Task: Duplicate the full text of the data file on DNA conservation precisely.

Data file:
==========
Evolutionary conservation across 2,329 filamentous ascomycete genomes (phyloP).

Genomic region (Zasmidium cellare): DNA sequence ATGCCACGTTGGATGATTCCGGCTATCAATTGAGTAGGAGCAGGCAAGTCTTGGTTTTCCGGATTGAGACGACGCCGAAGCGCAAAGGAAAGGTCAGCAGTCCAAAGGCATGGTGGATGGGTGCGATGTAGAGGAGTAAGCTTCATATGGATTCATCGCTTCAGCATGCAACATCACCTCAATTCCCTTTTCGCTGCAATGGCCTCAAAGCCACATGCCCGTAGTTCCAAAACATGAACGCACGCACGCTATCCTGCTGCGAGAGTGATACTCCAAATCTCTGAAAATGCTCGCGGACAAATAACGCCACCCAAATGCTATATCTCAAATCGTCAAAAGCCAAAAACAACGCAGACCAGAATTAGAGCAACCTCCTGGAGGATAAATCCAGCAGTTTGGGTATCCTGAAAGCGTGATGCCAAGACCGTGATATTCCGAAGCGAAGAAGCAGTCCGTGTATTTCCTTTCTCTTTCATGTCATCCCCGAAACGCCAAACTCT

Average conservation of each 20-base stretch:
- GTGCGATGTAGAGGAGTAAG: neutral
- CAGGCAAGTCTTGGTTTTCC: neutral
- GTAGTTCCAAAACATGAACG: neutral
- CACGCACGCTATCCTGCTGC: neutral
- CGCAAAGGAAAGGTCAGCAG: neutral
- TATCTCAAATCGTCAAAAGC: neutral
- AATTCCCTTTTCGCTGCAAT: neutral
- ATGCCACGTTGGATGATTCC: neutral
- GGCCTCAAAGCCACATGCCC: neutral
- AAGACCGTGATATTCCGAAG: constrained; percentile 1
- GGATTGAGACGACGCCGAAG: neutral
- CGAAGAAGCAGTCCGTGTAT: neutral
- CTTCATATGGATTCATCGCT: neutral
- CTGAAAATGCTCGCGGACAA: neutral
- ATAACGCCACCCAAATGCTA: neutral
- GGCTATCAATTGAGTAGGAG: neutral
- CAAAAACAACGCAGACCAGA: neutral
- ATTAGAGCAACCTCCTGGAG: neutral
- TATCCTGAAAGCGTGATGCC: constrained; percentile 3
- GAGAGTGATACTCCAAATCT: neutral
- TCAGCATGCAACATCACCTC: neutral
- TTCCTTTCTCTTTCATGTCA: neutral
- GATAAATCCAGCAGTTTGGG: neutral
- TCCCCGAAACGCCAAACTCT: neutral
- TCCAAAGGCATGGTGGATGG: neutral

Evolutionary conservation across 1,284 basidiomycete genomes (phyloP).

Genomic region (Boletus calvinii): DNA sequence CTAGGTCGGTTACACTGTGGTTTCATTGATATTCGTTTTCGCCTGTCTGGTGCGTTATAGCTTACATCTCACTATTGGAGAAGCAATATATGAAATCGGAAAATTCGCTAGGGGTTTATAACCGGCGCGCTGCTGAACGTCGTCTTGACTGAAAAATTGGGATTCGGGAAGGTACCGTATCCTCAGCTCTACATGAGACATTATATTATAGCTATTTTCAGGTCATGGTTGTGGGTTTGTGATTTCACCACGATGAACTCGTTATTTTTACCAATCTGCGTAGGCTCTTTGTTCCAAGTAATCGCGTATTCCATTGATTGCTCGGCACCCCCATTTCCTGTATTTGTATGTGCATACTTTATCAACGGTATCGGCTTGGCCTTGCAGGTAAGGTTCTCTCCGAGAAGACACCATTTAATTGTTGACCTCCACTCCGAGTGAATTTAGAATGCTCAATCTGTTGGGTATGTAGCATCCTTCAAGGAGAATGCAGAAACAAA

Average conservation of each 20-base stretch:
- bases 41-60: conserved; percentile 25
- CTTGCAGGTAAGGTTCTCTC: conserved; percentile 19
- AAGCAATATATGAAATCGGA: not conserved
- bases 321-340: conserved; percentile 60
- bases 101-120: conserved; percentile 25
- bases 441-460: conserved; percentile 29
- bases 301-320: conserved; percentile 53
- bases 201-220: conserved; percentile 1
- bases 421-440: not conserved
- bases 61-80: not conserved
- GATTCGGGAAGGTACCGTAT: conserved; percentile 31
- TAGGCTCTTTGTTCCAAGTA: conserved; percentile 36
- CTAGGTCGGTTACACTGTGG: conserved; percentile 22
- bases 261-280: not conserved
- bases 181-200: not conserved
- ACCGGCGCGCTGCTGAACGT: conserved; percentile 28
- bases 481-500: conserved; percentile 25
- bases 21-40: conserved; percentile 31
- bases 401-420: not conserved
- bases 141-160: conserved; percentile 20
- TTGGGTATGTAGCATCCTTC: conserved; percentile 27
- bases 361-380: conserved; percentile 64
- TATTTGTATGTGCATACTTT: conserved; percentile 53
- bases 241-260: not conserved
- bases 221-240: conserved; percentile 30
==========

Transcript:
Evolutionary conservation across 2,329 filamentous ascomycete genomes (phyloP).

Genomic region (Zasmidium cellare): DNA sequence ATGCCACGTTGGATGATTCCGGCTATCAATTGAGTAGGAGCAGGCAAGTCTTGGTTTTCCGGATTGAGACGACGCCGAAGCGCAAAGGAAAGGTCAGCAGTCCAAAGGCATGGTGGATGGGTGCGATGTAGAGGAGTAAGCTTCATATGGATTCATCGCTTCAGCATGCAACATCACCTCAATTCCCTTTTCGCTGCAATGGCCTCAAAGCCACATGCCCGTAGTTCCAAAACATGAACGCACGCACGCTATCCTGCTGCGAGAGTGATACTCCAAATCTCTGAAAATGCTCGCGGACAAATAACGCCACCCAAATGCTATATCTCAAATCGTCAAAAGCCAAAAACAACGCAGACCAGAATTAGAGCAACCTCCTGGAGGATAAATCCAGCAGTTTGGGTATCCTGAAAGCGTGATGCCAAGACCGTGATATTCCGAAGCGAAGAAGCAGTCCGTGTATTTCCTTTCTCTTTCATGTCATCCCCGAAACGCCAAACTCT

Average conservation of each 20-base stretch:
- GTGCGATGTAGAGGAGTAAG: neutral
- CAGGCAAGTCTTGGTTTTCC: neutral
- GTAGTTCCAAAACATGAACG: neutral
- CACGCACGCTATCCTGCTGC: neutral
- CGCAAAGGAAAGGTCAGCAG: neutral
- TATCTCAAATCGTCAAAAGC: neutral
- AATTCCCTTTTCGCTGCAAT: neutral
- ATGCCACGTTGGATGATTCC: neutral
- GGCCTCAAAGCCACATGCCC: neutral
- AAGACCGTGATATTCCGAAG: constrained; percentile 1
- GGATTGAGACGACGCCGAAG: neutral
- CGAAGAAGCAGTCCGTGTAT: neutral
- CTTCATATGGATTCATCGCT: neutral
- CTGAAAATGCTCGCGGACAA: neutral
- ATAACGCCACCCAAATGCTA: neutral
- GGCTATCAATTGAGTAGGAG: neutral
- CAAAAACAACGCAGACCAGA: neutral
- ATTAGAGCAACCTCCTGGAG: neutral
- TATCCTGAAAGCGTGATGCC: constrained; percentile 3
- GAGAGTGATACTCCAAATCT: neutral
- TCAGCATGCAACATCACCTC: neutral
- TTCCTTTCTCTTTCATGTCA: neutral
- GATAAATCCAGCAGTTTGGG: neutral
- TCCCCGAAACGCCAAACTCT: neutral
- TCCAAAGGCATGGTGGATGG: neutral

Evolutionary conservation across 1,284 basidiomycete genomes (phyloP).

Genomic region (Boletus calvinii): DNA sequence CTAGGTCGGTTACACTGTGGTTTCATTGATATTCGTTTTCGCCTGTCTGGTGCGTTATAGCTTACATCTCACTATTGGAGAAGCAATATATGAAATCGGAAAATTCGCTAGGGGTTTATAACCGGCGCGCTGCTGAACGTCGTCTTGACTGAAAAATTGGGATTCGGGAAGGTACCGTATCCTCAGCTCTACATGAGACATTATATTATAGCTATTTTCAGGTCATGGTTGTGGGTTTGTGATTTCACCACGATGAACTCGTTATTTTTACCAATCTGCGTAGGCTCTTTGTTCCAAGTAATCGCGTATTCCATTGATTGCTCGGCACCCCCATTTCCTGTATTTGTATGTGCATACTTTATCAACGGTATCGGCTTGGCCTTGCAGGTAAGGTTCTCTCCGAGAAGACACCATTTAATTGTTGACCTCCACTCCGAGTGAATTTAGAATGCTCAATCTGTTGGGTATGTAGCATCCTTCAAGGAGAATGCAGAAACAAA

Average conservation of each 20-base stretch:
- bases 41-60: conserved; percentile 25
- CTTGCAGGTAAGGTTCTCTC: conserved; percentile 19
- AAGCAATATATGAAATCGGA: not conserved
- bases 321-340: conserved; percentile 60
- bases 101-120: conserved; percentile 25
- bases 441-460: conserved; percentile 29
- bases 301-320: conserved; percentile 53
- bases 201-220: conserved; percentile 1
- bases 421-440: not conserved
- bases 61-80: not conserved
- GATTCGGGAAGGTACCGTAT: conserved; percentile 31
- TAGGCTCTTTGTTCCAAGTA: conserved; percentile 36
- CTAGGTCGGTTACACTGTGG: conserved; percentile 22
- bases 261-280: not conserved
- bases 181-200: not conserved
- ACCGGCGCGCTGCTGAACGT: conserved; percentile 28
- bases 481-500: conserved; percentile 25
- bases 21-40: conserved; percentile 31
- bases 401-420: not conserved
- bases 141-160: conserved; percentile 20
- TTGGGTATGTAGCATCCTTC: conserved; percentile 27
- bases 361-380: conserved; percentile 64
- TATTTGTATGTGCATACTTT: conserved; percentile 53
- bases 241-260: not conserved
- bases 221-240: conserved; percentile 30